The pieces were excavated for the Oriental Institute in the 1930s by Erich Schmidt, who had also worked for the University of Pennsylvania, which now has the whole pots found in the excavation.
“The sherds tell us how much the people who lived in Rayy valued beauty, and also tell us something about the various cultural influences they enjoyed,” said Treptow. “Rayy was very open to cultural exchanges and especially a spreading Islamic culture, because it was located along major highways through Iran, including those that were part of the Silk Road. Chinese Ceramics were an important import in the Middle East and have been found at Rayy, but local artists also made unique copies of Chinese designs. In fact, they used distinctive Islamic decorations that were popular in many parts of the Middle East.”
Many of the pots that became the shards were probably manufactured elsewhere at centers for ceramic production in Persia, though the city itself must have had some kind of ceramic production facility, Whitcomb said. The site has since been covered with residential and industrial development encroaching from Tehran, so further excavation is difficult in what would have been the outskirts of Rayy where the pottery kilns may have been, he said. Having the ceramic evidence, even as sherds, preserved and documented provides important information for scholars studying the city, he said.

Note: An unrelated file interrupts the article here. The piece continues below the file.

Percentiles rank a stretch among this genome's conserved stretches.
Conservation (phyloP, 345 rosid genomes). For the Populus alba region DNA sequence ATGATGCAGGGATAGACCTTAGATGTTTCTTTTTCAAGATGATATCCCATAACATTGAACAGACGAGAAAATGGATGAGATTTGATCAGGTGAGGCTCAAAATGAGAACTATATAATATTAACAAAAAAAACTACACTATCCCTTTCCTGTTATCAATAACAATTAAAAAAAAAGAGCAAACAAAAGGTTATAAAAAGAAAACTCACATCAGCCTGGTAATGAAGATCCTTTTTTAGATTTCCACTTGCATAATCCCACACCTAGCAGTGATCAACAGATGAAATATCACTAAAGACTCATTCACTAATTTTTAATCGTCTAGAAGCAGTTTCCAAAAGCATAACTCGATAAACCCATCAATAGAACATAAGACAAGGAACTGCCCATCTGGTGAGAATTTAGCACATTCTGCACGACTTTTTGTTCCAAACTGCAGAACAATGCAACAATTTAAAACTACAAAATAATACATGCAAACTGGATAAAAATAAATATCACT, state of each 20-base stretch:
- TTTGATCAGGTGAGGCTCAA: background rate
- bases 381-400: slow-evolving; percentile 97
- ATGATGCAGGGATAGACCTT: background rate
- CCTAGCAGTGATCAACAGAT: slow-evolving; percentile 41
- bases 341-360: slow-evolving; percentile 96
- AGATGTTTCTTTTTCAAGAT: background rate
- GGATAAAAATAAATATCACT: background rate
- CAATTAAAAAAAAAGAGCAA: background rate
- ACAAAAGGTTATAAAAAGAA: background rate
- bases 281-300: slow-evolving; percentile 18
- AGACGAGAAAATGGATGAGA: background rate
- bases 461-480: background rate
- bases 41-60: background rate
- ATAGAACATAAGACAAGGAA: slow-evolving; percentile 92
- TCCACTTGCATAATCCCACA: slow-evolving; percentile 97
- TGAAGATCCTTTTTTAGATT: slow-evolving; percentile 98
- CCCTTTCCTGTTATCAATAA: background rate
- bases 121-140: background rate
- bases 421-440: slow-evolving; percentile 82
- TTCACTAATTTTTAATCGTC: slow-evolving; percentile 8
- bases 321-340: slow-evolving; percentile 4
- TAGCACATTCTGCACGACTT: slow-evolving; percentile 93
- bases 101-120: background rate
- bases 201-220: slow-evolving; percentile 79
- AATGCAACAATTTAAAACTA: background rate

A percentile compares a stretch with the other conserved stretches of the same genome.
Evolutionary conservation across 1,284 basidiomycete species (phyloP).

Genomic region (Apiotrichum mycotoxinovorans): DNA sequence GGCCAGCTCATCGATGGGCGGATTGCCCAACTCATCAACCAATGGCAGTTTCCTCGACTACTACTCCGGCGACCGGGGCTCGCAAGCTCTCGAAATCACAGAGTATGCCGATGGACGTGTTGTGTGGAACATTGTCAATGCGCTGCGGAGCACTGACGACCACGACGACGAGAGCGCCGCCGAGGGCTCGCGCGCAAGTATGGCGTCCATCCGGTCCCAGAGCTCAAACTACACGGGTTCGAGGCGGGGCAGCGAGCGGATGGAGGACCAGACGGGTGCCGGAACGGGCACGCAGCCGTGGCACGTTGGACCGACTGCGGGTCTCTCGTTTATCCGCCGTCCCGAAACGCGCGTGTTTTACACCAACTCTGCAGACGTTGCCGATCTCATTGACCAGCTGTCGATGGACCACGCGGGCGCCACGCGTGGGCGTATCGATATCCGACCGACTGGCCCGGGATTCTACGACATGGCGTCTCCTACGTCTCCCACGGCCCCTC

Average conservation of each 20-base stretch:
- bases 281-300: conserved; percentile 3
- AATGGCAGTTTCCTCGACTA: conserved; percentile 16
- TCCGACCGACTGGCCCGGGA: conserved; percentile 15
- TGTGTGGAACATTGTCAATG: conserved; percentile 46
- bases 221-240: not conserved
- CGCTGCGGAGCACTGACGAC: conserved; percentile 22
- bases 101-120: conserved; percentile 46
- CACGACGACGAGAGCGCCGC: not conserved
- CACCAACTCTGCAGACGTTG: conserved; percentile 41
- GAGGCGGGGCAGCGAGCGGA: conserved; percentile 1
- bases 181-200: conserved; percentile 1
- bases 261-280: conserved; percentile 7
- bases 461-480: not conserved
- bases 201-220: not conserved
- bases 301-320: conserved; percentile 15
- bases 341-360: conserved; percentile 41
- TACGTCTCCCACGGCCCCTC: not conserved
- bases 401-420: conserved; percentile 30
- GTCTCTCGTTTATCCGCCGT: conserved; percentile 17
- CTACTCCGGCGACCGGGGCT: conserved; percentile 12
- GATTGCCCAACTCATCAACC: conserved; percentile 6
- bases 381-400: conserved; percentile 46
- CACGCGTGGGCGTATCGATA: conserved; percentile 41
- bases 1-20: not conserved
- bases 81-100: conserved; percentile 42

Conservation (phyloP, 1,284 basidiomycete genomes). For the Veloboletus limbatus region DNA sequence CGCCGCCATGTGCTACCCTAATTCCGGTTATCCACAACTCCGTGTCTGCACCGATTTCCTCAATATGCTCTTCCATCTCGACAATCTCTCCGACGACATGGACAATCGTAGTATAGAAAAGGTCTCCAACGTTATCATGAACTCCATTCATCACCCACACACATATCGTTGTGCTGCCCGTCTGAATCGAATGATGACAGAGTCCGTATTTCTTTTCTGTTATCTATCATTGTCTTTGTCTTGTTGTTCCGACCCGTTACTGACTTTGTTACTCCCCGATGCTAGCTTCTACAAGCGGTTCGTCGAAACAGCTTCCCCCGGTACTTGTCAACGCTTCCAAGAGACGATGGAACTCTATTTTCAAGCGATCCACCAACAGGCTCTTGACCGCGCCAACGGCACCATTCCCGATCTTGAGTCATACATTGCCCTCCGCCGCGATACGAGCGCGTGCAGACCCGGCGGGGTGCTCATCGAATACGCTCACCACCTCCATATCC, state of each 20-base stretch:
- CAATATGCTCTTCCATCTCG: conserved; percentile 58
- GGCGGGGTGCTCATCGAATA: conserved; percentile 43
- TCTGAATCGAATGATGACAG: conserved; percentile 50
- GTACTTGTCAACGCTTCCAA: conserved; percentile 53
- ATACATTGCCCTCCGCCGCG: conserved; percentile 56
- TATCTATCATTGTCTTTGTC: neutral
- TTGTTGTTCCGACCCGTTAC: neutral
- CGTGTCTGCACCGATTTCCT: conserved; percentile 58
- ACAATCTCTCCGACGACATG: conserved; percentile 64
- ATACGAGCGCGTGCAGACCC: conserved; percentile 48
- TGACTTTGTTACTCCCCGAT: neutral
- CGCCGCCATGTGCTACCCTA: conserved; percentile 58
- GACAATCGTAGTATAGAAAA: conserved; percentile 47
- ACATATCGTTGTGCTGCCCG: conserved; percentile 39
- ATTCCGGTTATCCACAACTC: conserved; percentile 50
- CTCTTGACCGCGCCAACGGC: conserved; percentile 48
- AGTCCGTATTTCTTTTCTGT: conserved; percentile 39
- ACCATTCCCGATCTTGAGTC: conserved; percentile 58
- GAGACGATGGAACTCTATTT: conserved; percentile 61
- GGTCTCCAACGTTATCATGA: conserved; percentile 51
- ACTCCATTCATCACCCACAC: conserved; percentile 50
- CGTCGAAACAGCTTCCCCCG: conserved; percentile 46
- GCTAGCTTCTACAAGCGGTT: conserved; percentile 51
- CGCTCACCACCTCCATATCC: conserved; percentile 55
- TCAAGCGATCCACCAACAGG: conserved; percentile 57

“The challenge we faced in preparing this exhibit is the same challenge that archaeologists face,” said Geoff Emberling, Director of the Oriental Institute Museum. “The sherds tell us about history, technology, trade, and traditions of craft and beauty; we have found ways to make them speak.”
The Oriental Institute Museum is open Tuesday through Saturday, l0:00 am-6:00 pm, Wednesday until 8:30 pm, Sunday noon to 6:00 pm, closed on Monday. Suggested donation for admission to the museum is $5.00 for adults and $2.00 for children. Telephone for program information: (773) 702-9514, or http://www.oi.uchicago.edu.